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Find a bijection from $ (3,4) $ to $ (7,8) - \{ 7+\frac{1}{2}, 7+\frac{1}{3}, 7+\frac{1}{4} ,\cdots \}$

Any ideas? I know it may be easy but I can't think anything.

Thank you!

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up vote 4 down vote accepted

Without loss of generality, suppose the first interval is also $(7,8)$. (you can just apply the function $x+4$ to go inbetween the two.) If we tried the function $f(x)=x$, that would give a bijection between $(7,8)$ and $(7,8)$. The problem is, how do we avoid the points $7+\frac{1}{2}$ etc..?

Consider the points of the form $7+\frac{n-1}{n}$ for $n=3,4,\dots$. Lets change the function $f(x)=x$ only on the numbers of the form $7+\frac{n-1}{n}$ or $7+\frac{1}{n}$. Send $7+\frac{1}{2}$ to $7+\frac{2}{3}$, and $7+\frac{2}{3}$ to $7+\frac{3}{4}$. Then send $7+\frac{1}{3}$ to $7+\frac{4}{5}$ and $7+\frac{3}{4}$ to $7+\frac{5}{6}$. Continuing in this way, send $7+\frac{1}{n}$ to $7+\frac{2n-2}{2n-1}$ and $7+\frac{n-1}{n}$ to $7+\frac{2n-3}{2n-2}$. This gives the bijection.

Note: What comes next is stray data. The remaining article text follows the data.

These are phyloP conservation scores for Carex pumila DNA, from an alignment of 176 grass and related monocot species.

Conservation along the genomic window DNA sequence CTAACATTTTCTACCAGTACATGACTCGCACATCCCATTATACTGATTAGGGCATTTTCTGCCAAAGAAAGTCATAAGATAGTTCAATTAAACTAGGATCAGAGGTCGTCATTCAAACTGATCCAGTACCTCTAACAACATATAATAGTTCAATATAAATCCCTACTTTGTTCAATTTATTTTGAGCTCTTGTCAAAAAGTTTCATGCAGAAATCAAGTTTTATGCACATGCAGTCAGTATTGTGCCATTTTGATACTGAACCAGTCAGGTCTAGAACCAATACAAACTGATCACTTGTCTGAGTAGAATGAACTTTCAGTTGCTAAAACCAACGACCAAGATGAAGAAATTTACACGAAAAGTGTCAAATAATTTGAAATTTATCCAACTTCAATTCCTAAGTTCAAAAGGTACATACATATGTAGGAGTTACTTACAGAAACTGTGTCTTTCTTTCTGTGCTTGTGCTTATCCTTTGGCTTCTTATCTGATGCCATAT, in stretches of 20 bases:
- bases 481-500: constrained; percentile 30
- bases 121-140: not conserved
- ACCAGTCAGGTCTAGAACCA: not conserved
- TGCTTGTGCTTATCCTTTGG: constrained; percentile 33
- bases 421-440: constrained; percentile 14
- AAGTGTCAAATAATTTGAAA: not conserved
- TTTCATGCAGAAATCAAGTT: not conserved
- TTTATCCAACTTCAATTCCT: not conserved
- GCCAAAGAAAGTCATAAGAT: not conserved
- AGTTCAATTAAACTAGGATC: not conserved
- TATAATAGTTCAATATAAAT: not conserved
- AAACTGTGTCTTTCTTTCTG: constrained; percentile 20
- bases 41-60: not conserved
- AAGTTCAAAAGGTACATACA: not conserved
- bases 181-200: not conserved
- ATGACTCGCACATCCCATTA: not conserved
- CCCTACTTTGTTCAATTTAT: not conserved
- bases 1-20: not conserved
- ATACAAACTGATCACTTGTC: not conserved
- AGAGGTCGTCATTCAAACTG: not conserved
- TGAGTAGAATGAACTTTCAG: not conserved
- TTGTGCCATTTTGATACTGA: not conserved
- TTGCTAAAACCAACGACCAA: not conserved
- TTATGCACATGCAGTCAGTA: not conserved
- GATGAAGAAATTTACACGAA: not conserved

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Thank you for your time! – passenger Feb 10 '12 at 11:55

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